United States District Court, E.D. Kentucky, Central Division
MITSUI SUMITOMO INSURANCE USA, INC. as subrogee of ASAHI BLUEGRASS FORGE CORPORATION, Plaintiff,
DENHAM-BLYTHE COMPANY, INC., et al., Defendants.
SECOND AMENDED MEMORANDUM OPINION AND ORDER
M. Hood Senior U.S. District Judge
matter comes before the Court on Defendant Denham-Blythe
Company, Inc's (“Denham-Blythe”) Motion to
Dismiss Pursuant to Federal Rule of Civil Procedure 12(b)(6).
[DE 20]. Having considered the matter fully, and being
otherwise sufficiently advised, the undersigned will grant
Defendant Denham-Blythe's Motion to Dismiss Pursuant to
Federal Rule of Civil Procedure 12(b)(6) [DE 20].
AND PROCEDURAL BACKGROUND
case arises from a January 31, 2011 design-build contract
(“the Contract”) between Asahi Bluegrass Forge
Corporation (“Asahi”) and Denham-Blythe for the
construction of a 68, 000 square foot manufacturing facility
(“the Building”). [DE 20-1, at 2].
“Denham-Blythe and Asahi utilized AIA Document A141 -
2004 Standard Form of Agreement Between Owner and
Design-Builder, with modifications specific to this job, for
the Contract.” [DE 20-1, at 2 (citing [DE 20-2])]. On
March 2, 2012, the roof of the Building was damaged by severe
winds and was subsequently repaired by Denham-Blythe. [DE
20-1, at 2]. Again, on March 1, 2017, the roof of the
Building sustained damage from severe winds, and
Denham-Blythe completed both the temporary repair work and
permanent repair work. Id.
the roof was damaged on March 1, 2017, Asahi submitted
property damages claims to its insurer, Plaintiff Mitsui
Sumitomo Insurance USA, Inc. (“Mitsui”).
Id. “According to the Complaint, Mitsui
Sumitomo made payments to Asahi in response to the claims in
the amount of $1, 315, 092.00 under policy PKG3126694
(hereinafter referred to as ‘the Policy') with
effective dates of October 1, 2016 through October 1,
2017.” Id. (citing [DE 20-3]). On February 22,
2018, Mitsui, as subrogee of Asahi, filed its Complaint [DE
1] against Denham-Blythe, BlueScope, Varco, and Arrow
asserting subrogation rights against Defendants for the
amounts paid to repair the property damage caused by the 2017
severe winds. [DE 1]. Mitsui's claims against
Denham-Blythe include negligence, breach of contract, breach
of warranty of workmanlike services, and negligent
misrepresentation. Id. On April 13, 2018,
Denham-Blythe filed the present Motion to Dismiss [DE 20].
Rule of Civil Procedure 12(b)(6) provides that a complaint
may be attacked for failure “to state a claim upon
which relief can be granted.” To survive a Rule
12(b)(6) motion to dismiss, a complaint must “contain
sufficient factual matter, accepted as true, to ‘state
a claim to relief that is plausible on its face.'”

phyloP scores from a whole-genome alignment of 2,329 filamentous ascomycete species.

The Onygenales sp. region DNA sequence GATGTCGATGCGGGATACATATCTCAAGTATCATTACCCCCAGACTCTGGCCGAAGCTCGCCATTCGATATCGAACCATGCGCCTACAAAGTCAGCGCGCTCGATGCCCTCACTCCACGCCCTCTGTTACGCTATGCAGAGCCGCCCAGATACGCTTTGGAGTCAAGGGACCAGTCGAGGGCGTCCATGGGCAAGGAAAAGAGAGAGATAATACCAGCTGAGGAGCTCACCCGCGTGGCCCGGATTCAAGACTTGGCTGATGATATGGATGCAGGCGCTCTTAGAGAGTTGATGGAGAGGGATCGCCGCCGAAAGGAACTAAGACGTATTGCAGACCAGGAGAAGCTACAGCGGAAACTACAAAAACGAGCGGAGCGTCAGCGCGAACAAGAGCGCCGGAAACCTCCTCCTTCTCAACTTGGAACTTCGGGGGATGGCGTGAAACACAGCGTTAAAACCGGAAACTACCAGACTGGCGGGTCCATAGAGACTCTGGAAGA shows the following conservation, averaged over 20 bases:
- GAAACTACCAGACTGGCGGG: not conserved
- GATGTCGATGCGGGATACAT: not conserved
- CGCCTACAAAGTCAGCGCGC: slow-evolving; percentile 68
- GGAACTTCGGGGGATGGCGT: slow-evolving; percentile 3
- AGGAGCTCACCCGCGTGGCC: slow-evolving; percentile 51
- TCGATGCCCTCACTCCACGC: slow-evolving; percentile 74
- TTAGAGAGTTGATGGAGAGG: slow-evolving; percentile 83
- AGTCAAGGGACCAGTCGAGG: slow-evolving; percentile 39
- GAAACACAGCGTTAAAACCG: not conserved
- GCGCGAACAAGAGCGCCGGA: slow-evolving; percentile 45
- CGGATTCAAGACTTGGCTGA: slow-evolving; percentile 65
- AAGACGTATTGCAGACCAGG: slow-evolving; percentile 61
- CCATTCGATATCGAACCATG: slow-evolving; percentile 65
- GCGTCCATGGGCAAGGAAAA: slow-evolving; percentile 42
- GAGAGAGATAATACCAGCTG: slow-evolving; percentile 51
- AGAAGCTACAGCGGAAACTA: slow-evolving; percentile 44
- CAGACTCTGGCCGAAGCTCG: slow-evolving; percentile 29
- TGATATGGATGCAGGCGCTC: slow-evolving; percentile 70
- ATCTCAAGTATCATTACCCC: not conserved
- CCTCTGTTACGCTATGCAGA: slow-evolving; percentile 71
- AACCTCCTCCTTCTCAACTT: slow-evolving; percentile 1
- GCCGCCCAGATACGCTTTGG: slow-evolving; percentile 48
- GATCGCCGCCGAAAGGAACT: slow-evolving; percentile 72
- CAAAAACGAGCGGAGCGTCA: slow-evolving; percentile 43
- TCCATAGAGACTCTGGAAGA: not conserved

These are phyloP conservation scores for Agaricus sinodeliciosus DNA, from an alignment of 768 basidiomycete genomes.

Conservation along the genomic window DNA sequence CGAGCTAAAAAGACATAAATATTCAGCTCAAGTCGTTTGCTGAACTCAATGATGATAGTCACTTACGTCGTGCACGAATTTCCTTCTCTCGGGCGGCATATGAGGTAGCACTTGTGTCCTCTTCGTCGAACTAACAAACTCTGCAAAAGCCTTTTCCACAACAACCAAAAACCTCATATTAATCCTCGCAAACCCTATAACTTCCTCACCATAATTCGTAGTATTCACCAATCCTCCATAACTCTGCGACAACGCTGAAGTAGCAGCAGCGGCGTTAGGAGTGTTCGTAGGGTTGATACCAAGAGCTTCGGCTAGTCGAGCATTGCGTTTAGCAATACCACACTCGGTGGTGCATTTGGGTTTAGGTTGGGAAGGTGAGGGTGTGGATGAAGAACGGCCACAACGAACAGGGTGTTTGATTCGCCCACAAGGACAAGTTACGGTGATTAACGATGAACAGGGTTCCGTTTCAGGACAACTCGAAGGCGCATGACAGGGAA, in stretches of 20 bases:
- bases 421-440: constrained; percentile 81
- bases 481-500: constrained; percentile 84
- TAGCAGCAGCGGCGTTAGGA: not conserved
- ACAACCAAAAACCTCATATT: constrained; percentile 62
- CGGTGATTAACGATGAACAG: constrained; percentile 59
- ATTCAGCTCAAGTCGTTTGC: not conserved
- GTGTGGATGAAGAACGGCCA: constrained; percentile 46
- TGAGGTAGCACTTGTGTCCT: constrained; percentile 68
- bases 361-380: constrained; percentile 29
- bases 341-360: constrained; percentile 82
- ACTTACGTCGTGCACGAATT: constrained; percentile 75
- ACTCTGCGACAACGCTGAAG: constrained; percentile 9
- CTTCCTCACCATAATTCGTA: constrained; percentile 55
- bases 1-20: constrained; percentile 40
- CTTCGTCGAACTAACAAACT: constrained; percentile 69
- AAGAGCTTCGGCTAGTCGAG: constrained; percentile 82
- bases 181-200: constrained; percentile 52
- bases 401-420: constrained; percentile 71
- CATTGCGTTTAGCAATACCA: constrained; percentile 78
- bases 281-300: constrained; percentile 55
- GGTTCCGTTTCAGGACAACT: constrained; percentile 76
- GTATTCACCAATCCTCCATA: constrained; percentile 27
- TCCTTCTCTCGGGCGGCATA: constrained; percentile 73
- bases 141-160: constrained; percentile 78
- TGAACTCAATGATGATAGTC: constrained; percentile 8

Ashcroft v. Iqbal, 556 U.S. 662, 678 (2009) (citing
Bell Atl. Corp. v. Twombly, 550 U.S. 544, 570
(2007)). “A motion to dismiss is properly granted if it
is beyond doubt that no set of facts would entitle the
petitioner to relief on his claims.” Computer
Leasco, Inc. v. NTP, Inc., 194 Fed.Appx. 328, 333 (6th
Cir. 2006). When considering a Rule 12(b)(6) motion to
dismiss, the court will presume that all the factual
allegations in the complaint are true and draw all reasonable
inferences in favor of the nonmoving party. Total
Benefits Planning Agency v. Anthem Blue Cross & Blue
Shield, 552 F.3d 430, 434 (6th Cir. 2008) (citing
Great Lakes Steel v. Deggendorf, 716 F.2d 1101, 1105
(6th Cir. 1983)). “The court need not, however, accept
unwarranted factual inferences.” Total Benefits
Planning Agency, 552 F.3d at 434 (citing Morgan v.
Church's Fried Chicken, 829 F.2d 10, 12 (6th Cir.
DEFENDANT DENHAM-BLYTHE'S MOTION TO DISMISS PURSUANT TO
support of dismissal, Defendant Denham-Blythe argues the
following: (1) “Kentucky law recognizes the sacred
right to contract;” (2) “[t]he claim is barred by
the waiver of subrogation clause contained in the design
build contract between Denham-Blythe and Asahi Bluegrass
Forge Corporation;” (3) “[t]he insurance policy
issued by Plaintiff to Asahi Bluegrass Forge Corporation
granted Asahi the right to waive subrogation;” and (4)
“[t]he claim is barred by the dispute resolution
clauses in the contract.” [DE 20-1, at 1].
KENTUCKY LAW AND THE RIGHT TO CONTRACT
correctly asserts, “Kentucky Courts have long honored
the freedom to contract[, ]” and “The Kentucky
Supreme Court has affirmed this principle many times.”
[DE 20-1, at 4].“Generally, the doctrine of freedom
to contract prevails and, in the absence of ambiguity, a
written instrument will be enforced strictly according to its
terms.” Mullins v. N. Kentucky
Inspections, Inc., No. 2009-CA-000067-MR, 2010 WL
3447630, at *1 (Ky. Ct. App. Sept. 3, 2010) (citing Frear
v. P.T.A. Industries, Inc., 103 S.W.3d 99, 106
(Ky. 2003)); see also Commonwealth v. L. G. Wasson Coal
Mining Corp., Ky., 358 S.W.2d 347 (1962) (“In
considering the legality of Contract B, we recognize the
sacred right to contract without undue interference.”).
In Mullins, the Supreme Court of Kentucky recited
Jones v. Hanna, 814 S.W.2d 287, 289 (Ky. Ct. App.
1991) as follows:
“[C]ontracts voluntarily made between competent persons
are not to be set aside lightly. As the right of private
contract is no small part of the liberty of the citizen, the
usual and most important function of courts is to enforce and
maintain contracts rather than to enable parties to escape
their obligations on the pretext of public policy or
illegality. If the legality of the contract can be sustained
in whole or in part under ...